For over 100 years, each Head of School has lived in Phelps House, a cozy home at 189 Main Street recognizable by its grand wooden door, overhanging balcony, and the occasional blue flag. As a result of its rich history, Phelps House has accumulated historical treasures within its walls.
Phelps House has two identical chairs from the late 1800s, on one of which George Washington sat in during his visit to Andover. Because there is speculation about which of the two chairs Washington actually sat on, visitors are encouraged to sit in both.
“[Madam Phillips] immediately covered the chair, and nobody sat on it until [Washington] died… If we were to pull all the upholstery out, underneath it says which one it is. But we haven’t done that, although I’m thinking now maybe we should,” said Head of School John Palfrey.
John Palfrey continued, “You can sit in both of them, and then you will have definitely sat in the chair that George Washington sat in. [George Washington] of course is a major figure in our history. He is now much more complicated, because of how he’d been a slave owner and so forth in our retelling, but at the time he was completely venerated.”
The so-called ‘George Washington chair’ is not the only indicator of Phelps House’s rich collection of Andover history. Built in 1812, Phelps House was originally meant to attract a professor of “Pulpit Eloquence” at the Andover Theological Society (ATS). Pulpit Eloquence, also known as homiletics, is the study of the art of writing and preaching sermons.
David Chase is a former resident of Phelps House and the husband of Barbara Landis Chase, fourteenth Head of School. According to David Chase, an ATS donor named William Bartlet originally built the house for a professor named Edward Dorr Griffin, who taught Pulpit Eloquence.
According to David Chase, Griffin was considered very difficult to work with and left Andover suddenly, much to the embarrassment of the faculty.
“In order to get the [professor that Bartlet] wanted, he offered to build whatever house this guy requested. And the man he chose was named Edward Dorr Griffin, and the reason Phelps house is so… much grander than any of the others… is because Edward Dorr Griffin had an enormous ego, thought great things of himself and decided, ‘Well, if I’m going to go to little old Andover out in the sticks, I’m going to have a wonderful house.’ And William Bartlet said, ‘You just tell him to get a design for the house and I’ll build it for you.’ And he did,” said David Chase.
Phelps House is also a birthplace of American literary and theological history books. In the backyard of Phelps House, there is a small teahouse off to the side of the lawn. According to David Chase, this teahouse was where Elizabeth Stuart Phelps, author of “The Gates Ajar,” wrote said novel, which would later become a massive success.
“Elizabeth Stuart Phelps, who is today the most famous person to live at Phelps house… from the 1840s until the 1890s, she was brought up there. And she, in the 1860s, became a bestselling author, and the teahouse was her writing room,” said David Chase.
Additionally, early American theologians pursued their goals in Phelps House under the supervision of the ATS.
Calvinist initiatives and the largest Protestant missionary movement also began at Phelps House, according to David Chase. In addition, David Chase said that the “organized temperance movement,” which promoted moderation particularly around intoxicants, and the first religious newspapers in the U.S. were planned in Phelps House.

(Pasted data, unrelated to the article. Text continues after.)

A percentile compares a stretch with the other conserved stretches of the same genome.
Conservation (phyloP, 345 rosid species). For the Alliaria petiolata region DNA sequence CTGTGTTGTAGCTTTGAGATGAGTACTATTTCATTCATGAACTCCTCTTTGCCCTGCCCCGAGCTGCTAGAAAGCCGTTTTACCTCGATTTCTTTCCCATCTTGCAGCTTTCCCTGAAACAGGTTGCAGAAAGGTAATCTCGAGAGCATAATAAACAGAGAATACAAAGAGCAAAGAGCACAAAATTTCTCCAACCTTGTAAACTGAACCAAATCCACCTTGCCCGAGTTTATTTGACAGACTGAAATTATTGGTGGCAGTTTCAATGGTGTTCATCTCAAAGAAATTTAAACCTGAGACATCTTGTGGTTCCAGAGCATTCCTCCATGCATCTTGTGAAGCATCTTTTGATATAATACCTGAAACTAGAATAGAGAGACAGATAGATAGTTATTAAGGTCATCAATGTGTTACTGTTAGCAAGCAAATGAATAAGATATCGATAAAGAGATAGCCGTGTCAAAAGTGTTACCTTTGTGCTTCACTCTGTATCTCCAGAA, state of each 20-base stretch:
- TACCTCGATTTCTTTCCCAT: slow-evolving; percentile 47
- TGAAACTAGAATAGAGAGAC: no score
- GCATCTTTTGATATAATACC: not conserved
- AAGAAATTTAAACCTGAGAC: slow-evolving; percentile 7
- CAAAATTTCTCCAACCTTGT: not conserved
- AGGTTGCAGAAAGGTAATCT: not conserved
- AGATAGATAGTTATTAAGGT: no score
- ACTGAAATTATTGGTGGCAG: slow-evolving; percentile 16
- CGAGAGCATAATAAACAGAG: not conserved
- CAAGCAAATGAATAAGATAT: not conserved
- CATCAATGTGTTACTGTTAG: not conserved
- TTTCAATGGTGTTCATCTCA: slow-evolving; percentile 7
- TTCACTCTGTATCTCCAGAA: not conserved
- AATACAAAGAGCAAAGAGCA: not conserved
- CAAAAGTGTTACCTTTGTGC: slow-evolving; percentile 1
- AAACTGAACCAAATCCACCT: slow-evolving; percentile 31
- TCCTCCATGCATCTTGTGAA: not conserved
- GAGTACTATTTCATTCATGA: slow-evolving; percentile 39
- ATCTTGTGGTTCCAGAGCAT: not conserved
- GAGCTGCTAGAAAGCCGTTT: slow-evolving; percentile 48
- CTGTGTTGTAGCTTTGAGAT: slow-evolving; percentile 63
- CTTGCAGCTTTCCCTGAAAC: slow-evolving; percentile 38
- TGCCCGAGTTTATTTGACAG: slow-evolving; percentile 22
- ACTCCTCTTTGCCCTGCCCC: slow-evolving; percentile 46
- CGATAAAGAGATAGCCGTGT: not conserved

David Chase said, “So a whole bunch of things having to do with religion, old time religion, were hatched in that house.”
In addition to literary and theological history, Phelps House also contains several pieces of Andover’s own origin, such as a desk belonging to Samuel Phillips Jr., the founder of Andover. While the desk appears relatively normal, it houses a small, secret compartment in the back. When the middle drawer of the raised shelf is pulled back, a narrow space is revealed.
David Chase explained that the compartment may have been used by the Phillips family for reasons of commerce and business.
“That secret compartment is terrific. When that desk was made, and the Phillipses were a very wealthy family, they had lots of business going on, and where would they store documents? Well, in the desk. And if you had a document that was very private for one reason or another, like somebody’s IOU that you really wanted to safeguard, it would go into that secret compartment. It was sort of like your strongbox,” said David Chase.
When he lived in Phelps House, David Chase and Barbara Landis Chase decided to declare the bottom floor of their house “public space” by opening it up to the students, faculty, and staff of Andover. This tradition has been upheld by John Palfrey, who sees the top and bottom floors of the house as two spaces with entirely separate connotations.
“When the house was renovated after Ms. Chase became the Head of School in 1994, we thought that it would make sense to try and use it as a place that presented, and to some degree, interpreted, the history of the Academy. So we searched around, found a lot of things that we thought belonged in the house, and presented that first floor in that way. The kids loved it, and the faculty were interested in it, the trustees loved it, so it worked, and the Palfreys have continued that tradition,” said David Chase.
John Palfrey said, “It’s really beautiful, but it is a little museumlike. So I sometimes think we live in a really nice apartment above a museum that functions sometimes like a nice restaurant… And you can see, one of the things that you could talk about doing writing about the treasures of Phelps House, I think the house itself is the main treasure.”
Jack Palfrey ’21, who grew up in the house, emphasized this point, stating that the age of the house not only creates a historic ambience, but also a museumlike quality.
“I very much like living in the house. It’s over two hundred years old, which gives it a cool and historic feel. It has a few aspects that make it seem like a museum at times. I also like being in the center of campus,” said Jack Palfrey.